Baton Rouge Killer: What is Driving Violent Retaliation By Lone Gunmen?
Black Agenda Report’s Glen Ford says shooting like that of Baton Rouge and Texas will continue as long as the power structure continues to refuse to hold police accountable
SHARMINI PERIES, TRNN: It’s the Real News Network. I’m Sharmini Peries coming to you from Baltimore.
Early Sunday morning, on his 29th birthday, Gavin Long shot six cops, killing three of them. Gavin Long was known on social media as Cosmo Setepenra. He made various videos to propagate his thoughts online after the Dallas shooting. He broadcast this video:
GAVIN LONG: Look, you gotta really look at certain things. Because say, for instance, the holiday had just passed. Independence day. Independence day is really based on, say, George Washington and the Americans fighting against their oppressor, Britain. And we celebrate that. We tell them they’re right. You get it? But when an African fights back, it’s wrong. But every time a European fights back against his oppressor, he’s right. But soon as an African tries to fight back–. Why is that?
So we gotta start questioning our mindset. Our thoughts are all in thoughts, because it doesn’t even make sense, the shit we thinking about. You feel me? You gotta really question your thoughts, because you’re saying one person is right but then you’re saying another person is wrong for doing the same exact fucking thing. In fact, we celebrate it and make holidays about it. It doesn’t make sense.
PERIES: Gavin Long was a marine sergeant who called himself a freedom strategist. What is going on in this young man’s head? To discuss this I’m joined by Glen Ford of the Black Agenda Report.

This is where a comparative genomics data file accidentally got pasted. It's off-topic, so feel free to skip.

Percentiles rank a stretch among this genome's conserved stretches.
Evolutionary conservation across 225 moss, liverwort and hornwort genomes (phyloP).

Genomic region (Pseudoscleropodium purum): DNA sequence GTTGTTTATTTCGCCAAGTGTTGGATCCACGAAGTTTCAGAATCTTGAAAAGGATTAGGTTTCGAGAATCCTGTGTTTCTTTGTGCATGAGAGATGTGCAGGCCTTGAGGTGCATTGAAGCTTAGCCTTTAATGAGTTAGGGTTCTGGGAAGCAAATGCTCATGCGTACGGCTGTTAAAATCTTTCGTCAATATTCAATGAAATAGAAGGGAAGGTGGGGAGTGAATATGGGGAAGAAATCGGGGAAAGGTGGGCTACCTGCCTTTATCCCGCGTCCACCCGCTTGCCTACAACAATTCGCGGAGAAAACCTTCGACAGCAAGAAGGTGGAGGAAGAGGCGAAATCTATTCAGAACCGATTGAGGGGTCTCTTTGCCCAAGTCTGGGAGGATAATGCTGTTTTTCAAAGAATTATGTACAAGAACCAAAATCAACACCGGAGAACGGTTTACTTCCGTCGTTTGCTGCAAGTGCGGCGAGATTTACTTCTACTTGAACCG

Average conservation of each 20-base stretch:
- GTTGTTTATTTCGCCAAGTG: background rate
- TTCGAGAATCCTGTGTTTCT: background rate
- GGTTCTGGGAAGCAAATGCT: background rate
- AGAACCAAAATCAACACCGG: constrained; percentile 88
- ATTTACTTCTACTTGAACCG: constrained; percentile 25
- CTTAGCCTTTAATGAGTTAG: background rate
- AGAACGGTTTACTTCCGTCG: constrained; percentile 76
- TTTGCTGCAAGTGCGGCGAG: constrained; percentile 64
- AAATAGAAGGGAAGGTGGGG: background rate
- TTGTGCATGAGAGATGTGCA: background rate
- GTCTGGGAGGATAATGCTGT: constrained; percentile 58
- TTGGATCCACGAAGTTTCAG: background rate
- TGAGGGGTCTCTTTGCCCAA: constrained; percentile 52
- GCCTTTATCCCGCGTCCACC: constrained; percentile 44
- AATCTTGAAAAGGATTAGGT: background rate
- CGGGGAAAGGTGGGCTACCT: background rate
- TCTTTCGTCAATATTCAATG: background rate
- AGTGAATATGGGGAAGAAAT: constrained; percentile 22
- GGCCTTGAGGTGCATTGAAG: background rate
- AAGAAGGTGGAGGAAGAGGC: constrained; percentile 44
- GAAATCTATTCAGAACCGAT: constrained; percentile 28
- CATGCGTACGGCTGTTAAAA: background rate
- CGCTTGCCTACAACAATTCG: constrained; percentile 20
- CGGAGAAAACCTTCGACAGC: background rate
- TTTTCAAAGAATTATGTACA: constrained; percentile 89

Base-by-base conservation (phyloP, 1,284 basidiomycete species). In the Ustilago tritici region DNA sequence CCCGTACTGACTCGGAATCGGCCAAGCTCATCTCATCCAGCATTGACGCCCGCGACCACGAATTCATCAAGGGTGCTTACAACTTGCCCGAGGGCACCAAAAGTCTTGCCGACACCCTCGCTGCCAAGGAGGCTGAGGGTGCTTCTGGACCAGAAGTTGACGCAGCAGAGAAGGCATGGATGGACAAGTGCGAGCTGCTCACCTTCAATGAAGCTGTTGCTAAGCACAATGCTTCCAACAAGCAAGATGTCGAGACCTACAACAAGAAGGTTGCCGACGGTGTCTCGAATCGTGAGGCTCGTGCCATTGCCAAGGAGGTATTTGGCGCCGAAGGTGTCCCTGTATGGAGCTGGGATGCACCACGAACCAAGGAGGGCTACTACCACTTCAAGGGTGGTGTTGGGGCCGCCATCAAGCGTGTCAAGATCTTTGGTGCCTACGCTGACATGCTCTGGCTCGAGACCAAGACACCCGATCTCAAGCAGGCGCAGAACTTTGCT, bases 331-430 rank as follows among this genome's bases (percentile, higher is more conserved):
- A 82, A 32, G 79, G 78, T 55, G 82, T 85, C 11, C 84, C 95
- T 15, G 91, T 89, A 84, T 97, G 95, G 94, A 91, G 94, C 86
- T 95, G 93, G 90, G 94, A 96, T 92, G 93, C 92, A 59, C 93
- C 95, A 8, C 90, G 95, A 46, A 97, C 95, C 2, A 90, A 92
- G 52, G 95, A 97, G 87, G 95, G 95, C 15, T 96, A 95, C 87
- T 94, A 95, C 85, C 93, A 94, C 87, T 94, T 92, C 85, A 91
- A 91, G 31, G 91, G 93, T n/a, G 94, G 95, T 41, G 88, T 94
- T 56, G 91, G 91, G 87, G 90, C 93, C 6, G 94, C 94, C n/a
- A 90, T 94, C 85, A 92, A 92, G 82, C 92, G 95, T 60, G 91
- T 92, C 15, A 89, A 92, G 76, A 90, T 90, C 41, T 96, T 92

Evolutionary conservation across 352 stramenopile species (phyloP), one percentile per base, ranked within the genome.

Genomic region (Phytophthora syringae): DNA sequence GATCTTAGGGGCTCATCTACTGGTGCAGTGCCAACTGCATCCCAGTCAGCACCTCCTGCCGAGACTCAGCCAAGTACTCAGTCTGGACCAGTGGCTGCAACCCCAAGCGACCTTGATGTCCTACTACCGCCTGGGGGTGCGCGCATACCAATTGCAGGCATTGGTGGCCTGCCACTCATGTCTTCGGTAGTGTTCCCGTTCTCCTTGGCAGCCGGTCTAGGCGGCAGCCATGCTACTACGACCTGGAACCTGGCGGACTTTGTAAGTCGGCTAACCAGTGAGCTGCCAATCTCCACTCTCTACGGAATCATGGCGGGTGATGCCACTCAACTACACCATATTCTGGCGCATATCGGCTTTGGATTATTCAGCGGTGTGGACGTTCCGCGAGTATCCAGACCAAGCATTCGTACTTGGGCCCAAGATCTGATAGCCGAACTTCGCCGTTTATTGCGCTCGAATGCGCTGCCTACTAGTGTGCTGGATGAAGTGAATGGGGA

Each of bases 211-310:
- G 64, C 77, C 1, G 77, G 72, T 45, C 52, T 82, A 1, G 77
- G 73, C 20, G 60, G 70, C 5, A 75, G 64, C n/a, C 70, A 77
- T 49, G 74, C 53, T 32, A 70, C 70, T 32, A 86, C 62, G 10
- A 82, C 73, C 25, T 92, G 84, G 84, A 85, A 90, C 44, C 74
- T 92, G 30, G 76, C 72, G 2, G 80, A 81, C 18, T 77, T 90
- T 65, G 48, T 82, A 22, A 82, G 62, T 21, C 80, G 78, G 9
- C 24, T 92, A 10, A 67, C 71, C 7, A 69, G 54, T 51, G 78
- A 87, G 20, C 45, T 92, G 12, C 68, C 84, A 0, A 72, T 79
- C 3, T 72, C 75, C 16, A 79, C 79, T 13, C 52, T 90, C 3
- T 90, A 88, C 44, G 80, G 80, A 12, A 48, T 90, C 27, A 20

GLEN FORD: Thank you for having me.
PERIES: So, Glen, what is going on in this young black man who, you know, by all accounts that I can gather, when I listen to these videos that he had put online, you know, sounds like a frustrated, but you know, fairly analytical young man?
FORD: Well, first of all, we have an opportunity here, first of all, to look at the macrocosm and the microcosm. The individual, Gavin Long, and then take a look at black America as a whole. And we also have the opportunity to look at Gavin Long in two different periods. What you were just showing is a recent YouTube that shows his response, clearly, of course, before picking up the gun, but after the protest in Baton Rouge and the police repression of those protests occurred. But there are also podcasts available of what he called his radio program, Convos with Cosmo.
And in those we see a person who is an entrepreneurial, rather self-centered, materialistic, thing-loving kind of guy who offers a product, or rather the product is himself. The product’s called Cosmo’s Way, where he markets himself as a dietician and nutritionist, and a spiritual advisor. And he is the last thing from a movement person, and he eschews movements or politics as he does on the YouTube.
So clearly something happened with the individual Gavin Long, or Cosmo, that sent him on a mission with a rifle. But I think that something has happened with black folks as a whole, too, which was people have reached a kind of point of inflection. And it has to do, everything, with the intransigence of this mass black incarceration state, with this police reign of terror. Here for three years now, under a black president, we have had black protest, militant black protest, demanding first and foremost indictments of killer cops. It boils down to that. Other issues are discussed, of course. The intersectionality of things. But it begins with the indictment of cops, and we get hardly any. And in Baltimore, of course, just recently we see that there’s not going to be any prospect of any of the cops actually being convicted in the death of Freddie Gray.